September 12, 2014
According to eMarketer, Google’s YouTube is projected to take in about $1.13 billion in video-advertising revenue this year, up 39 percent from $810 million in 2013. However, the digital video advertising segment in the U.S. is expanding (YouTube’s 18.9 percent share is down from 21.2 percent last year), and YouTube is not expected to increase its market share significantly over the next three years. YouTube is also somewhat limited in its ad potential due to the amount of user-generated and short content.
“YouTube has a bigger U.S. audience than rivals like Facebook, AOL, Yahoo or Microsoft and serves far more video clips,” reports Variety.
“However, YouTube is still hampered in its ability to monetize the bulk of that traffic, because much of its content is either too short to include ads or is brand-unfriendly user-generated material. To try to persuade advertisers to spend more coin, YouTube this spring launched Google Preferred, with packages targeted to the top 5 percent of content in verticals like music, beauty, food and entertainment.”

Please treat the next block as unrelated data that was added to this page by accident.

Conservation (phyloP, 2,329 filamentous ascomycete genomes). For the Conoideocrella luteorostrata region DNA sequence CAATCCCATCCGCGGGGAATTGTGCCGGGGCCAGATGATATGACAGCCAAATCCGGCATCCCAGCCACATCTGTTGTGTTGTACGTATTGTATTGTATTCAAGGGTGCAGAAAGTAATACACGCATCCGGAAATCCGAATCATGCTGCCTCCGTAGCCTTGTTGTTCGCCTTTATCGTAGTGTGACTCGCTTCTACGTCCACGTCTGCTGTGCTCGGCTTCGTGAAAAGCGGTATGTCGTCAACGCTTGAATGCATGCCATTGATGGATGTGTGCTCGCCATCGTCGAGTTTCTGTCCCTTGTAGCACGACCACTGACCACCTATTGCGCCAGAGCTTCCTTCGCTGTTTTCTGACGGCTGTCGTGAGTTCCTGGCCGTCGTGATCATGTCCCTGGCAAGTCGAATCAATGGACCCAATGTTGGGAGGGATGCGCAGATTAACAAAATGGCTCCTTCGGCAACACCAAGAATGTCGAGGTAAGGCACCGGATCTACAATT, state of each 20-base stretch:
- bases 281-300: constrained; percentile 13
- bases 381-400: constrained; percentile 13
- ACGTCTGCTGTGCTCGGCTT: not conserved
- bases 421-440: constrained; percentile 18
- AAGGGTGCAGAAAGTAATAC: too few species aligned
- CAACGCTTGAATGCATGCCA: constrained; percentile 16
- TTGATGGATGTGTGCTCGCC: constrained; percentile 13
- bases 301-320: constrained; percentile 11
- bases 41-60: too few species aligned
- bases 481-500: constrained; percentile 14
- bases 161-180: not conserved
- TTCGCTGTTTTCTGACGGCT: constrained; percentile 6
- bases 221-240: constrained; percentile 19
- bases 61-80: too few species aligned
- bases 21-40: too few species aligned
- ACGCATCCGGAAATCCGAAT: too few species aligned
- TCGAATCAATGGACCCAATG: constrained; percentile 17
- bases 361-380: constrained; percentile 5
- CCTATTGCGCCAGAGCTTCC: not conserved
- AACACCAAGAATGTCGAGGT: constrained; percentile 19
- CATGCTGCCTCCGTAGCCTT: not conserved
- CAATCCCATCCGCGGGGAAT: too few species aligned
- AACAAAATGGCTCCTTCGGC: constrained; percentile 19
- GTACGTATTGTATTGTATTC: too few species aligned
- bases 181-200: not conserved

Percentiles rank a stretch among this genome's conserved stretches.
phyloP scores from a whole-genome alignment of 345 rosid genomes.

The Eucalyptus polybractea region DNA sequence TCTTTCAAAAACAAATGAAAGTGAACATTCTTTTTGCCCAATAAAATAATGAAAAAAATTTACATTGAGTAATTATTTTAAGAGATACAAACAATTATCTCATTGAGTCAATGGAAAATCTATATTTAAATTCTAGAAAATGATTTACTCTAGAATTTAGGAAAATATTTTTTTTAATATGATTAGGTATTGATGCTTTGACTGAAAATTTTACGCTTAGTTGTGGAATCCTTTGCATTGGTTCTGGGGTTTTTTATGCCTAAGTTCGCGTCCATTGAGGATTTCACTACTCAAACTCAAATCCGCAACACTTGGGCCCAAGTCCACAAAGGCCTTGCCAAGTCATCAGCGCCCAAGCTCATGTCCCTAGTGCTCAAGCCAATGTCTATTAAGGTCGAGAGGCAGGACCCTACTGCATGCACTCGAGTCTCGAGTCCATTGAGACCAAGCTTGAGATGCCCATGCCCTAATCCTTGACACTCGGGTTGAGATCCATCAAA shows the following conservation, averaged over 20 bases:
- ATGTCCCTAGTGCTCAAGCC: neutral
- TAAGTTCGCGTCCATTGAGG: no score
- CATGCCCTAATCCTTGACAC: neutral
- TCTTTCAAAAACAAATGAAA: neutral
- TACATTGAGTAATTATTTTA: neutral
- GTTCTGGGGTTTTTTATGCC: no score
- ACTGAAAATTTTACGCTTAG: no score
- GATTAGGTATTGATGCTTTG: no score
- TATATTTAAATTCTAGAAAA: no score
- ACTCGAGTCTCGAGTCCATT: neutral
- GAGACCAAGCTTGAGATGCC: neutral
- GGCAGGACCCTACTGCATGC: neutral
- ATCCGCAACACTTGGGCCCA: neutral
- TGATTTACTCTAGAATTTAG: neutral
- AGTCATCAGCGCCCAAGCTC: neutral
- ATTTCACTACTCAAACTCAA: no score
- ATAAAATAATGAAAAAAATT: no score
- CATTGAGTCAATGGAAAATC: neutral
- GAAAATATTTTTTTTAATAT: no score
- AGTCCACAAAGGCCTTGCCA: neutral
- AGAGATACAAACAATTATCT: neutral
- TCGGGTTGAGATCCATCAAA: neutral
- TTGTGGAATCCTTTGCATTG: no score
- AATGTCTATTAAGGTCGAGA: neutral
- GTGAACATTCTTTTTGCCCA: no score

Jefferies & Co. predicts that YouTube will generate net revenue of $2.8 billion worldwide this year, and reach $3.5 billion in 2015.
“Digital video-ad spending is expected to grow 56 percent this year to reach $5.96 billion, according to eMarketer. But growth will taper off, slowing to 13.9 percent by 2018, when digital video spending will reach $12.82 billion,” notes the article. “One factor: The rise of mobile video ads will actually suppress overall spending, because smartphone video ads are shorter and often cost less than desktop video ads.”
Despite this growth, television is expected to remain the leading ad platform in the U.S. It is projected to generate $68.5 billion this year, 10 times the amount projected for digital video ads.